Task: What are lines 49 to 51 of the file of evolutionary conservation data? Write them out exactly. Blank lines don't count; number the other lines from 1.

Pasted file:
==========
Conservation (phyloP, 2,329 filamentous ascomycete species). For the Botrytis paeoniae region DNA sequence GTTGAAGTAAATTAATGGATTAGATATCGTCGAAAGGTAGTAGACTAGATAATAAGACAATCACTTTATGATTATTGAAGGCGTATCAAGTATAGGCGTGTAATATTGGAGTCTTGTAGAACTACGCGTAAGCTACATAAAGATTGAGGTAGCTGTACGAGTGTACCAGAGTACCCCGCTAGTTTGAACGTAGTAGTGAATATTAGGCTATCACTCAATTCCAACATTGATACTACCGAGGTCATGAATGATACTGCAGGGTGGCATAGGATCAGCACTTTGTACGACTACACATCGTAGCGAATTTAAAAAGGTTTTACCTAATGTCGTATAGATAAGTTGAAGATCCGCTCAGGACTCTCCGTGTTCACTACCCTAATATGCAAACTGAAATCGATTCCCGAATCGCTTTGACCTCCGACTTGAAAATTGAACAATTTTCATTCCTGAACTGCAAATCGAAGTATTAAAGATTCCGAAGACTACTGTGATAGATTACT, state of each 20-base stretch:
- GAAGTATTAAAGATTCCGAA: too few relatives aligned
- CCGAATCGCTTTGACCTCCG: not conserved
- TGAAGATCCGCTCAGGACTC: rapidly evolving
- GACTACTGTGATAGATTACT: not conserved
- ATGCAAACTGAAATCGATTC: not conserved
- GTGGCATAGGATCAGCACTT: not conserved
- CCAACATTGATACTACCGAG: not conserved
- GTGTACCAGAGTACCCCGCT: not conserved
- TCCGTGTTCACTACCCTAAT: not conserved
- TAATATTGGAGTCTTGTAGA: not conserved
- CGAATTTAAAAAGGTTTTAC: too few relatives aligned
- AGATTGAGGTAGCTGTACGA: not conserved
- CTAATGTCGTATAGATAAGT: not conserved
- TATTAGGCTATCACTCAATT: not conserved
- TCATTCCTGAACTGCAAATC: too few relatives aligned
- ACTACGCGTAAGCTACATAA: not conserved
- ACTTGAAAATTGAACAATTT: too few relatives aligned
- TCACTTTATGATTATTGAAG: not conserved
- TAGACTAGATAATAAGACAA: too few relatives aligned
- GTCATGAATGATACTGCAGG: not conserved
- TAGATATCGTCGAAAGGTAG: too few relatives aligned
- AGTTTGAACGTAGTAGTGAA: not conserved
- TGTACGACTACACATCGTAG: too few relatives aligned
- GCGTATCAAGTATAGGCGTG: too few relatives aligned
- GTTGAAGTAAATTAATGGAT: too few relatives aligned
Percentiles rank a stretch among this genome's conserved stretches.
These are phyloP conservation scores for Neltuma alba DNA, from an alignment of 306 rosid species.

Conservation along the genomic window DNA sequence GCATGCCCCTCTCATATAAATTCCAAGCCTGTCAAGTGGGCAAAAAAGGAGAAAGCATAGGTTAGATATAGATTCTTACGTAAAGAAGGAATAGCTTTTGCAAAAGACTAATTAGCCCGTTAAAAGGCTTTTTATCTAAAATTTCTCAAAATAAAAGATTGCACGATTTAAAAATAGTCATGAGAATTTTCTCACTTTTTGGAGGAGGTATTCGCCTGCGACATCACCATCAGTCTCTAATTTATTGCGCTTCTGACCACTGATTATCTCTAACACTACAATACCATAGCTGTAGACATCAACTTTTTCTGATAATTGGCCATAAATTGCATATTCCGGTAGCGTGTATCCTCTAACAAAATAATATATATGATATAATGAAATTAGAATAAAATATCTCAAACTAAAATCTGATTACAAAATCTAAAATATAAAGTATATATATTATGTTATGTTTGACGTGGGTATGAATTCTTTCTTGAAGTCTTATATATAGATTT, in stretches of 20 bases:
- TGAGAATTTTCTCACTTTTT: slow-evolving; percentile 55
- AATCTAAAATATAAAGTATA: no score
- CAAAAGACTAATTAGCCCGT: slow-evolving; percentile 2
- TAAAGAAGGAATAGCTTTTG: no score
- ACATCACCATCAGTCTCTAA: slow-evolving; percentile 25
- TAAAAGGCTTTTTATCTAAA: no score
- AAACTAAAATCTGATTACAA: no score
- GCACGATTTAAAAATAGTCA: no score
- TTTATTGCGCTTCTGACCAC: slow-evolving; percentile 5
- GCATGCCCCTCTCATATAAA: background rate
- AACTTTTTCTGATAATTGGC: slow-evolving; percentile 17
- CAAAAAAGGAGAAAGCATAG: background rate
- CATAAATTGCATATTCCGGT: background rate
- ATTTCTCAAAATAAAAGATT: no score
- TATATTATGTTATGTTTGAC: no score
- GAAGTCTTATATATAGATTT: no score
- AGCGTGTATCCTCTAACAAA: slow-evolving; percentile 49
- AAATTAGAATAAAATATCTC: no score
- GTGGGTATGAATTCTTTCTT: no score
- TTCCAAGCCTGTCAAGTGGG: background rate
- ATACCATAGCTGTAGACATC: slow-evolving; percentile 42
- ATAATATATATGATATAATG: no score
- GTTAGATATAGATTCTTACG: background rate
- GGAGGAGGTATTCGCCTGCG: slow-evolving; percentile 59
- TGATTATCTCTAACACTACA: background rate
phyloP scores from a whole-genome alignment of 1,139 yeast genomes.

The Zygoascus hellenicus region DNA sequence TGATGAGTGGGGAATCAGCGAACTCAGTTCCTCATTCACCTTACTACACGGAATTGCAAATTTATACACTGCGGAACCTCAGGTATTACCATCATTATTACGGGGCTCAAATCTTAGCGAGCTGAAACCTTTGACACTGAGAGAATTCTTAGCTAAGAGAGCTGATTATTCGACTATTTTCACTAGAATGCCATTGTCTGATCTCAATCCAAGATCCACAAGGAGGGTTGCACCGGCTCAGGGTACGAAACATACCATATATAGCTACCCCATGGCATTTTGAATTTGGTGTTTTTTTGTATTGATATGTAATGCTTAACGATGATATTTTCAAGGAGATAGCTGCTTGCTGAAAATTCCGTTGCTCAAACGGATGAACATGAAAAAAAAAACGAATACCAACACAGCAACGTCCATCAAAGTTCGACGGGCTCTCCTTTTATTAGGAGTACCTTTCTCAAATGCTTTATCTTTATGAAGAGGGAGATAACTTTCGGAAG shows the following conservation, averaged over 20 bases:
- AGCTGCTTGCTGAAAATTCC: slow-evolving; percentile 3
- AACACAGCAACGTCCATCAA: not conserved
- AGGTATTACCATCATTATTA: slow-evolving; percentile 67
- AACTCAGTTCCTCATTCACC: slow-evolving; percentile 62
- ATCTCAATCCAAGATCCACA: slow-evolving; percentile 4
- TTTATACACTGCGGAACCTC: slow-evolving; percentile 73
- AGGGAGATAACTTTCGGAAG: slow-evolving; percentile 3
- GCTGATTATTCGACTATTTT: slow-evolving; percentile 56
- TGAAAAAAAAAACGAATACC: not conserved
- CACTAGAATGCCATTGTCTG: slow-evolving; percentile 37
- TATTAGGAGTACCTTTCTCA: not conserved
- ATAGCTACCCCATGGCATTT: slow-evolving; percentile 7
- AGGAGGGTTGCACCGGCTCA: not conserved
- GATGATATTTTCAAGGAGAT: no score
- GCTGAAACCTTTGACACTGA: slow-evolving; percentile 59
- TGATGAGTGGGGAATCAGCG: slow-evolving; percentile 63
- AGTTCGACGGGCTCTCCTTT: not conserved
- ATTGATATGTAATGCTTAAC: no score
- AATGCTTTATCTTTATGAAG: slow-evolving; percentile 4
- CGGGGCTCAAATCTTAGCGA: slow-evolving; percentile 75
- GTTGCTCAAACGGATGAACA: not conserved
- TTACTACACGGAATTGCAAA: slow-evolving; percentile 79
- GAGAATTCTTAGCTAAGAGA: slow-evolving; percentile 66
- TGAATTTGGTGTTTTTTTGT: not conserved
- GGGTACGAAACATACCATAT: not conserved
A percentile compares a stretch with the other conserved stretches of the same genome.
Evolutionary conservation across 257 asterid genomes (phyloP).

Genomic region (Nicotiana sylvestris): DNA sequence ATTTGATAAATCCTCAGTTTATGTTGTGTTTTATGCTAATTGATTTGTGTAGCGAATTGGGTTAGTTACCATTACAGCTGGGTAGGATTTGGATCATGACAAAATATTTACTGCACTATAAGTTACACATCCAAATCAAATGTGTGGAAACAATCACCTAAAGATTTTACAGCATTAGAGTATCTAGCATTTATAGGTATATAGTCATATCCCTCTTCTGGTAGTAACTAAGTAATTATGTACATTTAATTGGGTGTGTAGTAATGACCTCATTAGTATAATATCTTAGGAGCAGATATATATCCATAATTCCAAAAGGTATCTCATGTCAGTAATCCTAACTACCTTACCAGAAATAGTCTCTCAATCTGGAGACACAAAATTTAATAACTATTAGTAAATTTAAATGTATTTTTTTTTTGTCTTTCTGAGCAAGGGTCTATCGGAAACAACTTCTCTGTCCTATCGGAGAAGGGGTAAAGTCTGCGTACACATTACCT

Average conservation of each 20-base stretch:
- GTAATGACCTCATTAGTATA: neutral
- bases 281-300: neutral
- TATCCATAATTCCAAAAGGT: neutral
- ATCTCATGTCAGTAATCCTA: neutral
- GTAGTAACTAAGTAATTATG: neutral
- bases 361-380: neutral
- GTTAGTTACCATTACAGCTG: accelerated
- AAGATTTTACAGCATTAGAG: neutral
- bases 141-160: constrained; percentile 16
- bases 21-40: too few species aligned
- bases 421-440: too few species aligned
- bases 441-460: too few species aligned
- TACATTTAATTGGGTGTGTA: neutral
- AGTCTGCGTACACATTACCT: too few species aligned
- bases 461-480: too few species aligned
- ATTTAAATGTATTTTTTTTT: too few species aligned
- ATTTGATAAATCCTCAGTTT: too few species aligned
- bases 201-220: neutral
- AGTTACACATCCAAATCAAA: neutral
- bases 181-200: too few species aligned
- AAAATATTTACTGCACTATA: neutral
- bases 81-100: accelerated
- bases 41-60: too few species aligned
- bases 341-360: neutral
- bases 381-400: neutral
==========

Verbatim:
- TTCCAAGCCTGTCAAGTGGG: background rate
- ATACCATAGCTGTAGACATC: slow-evolving; percentile 42
- ATAATATATATGATATAATG: no score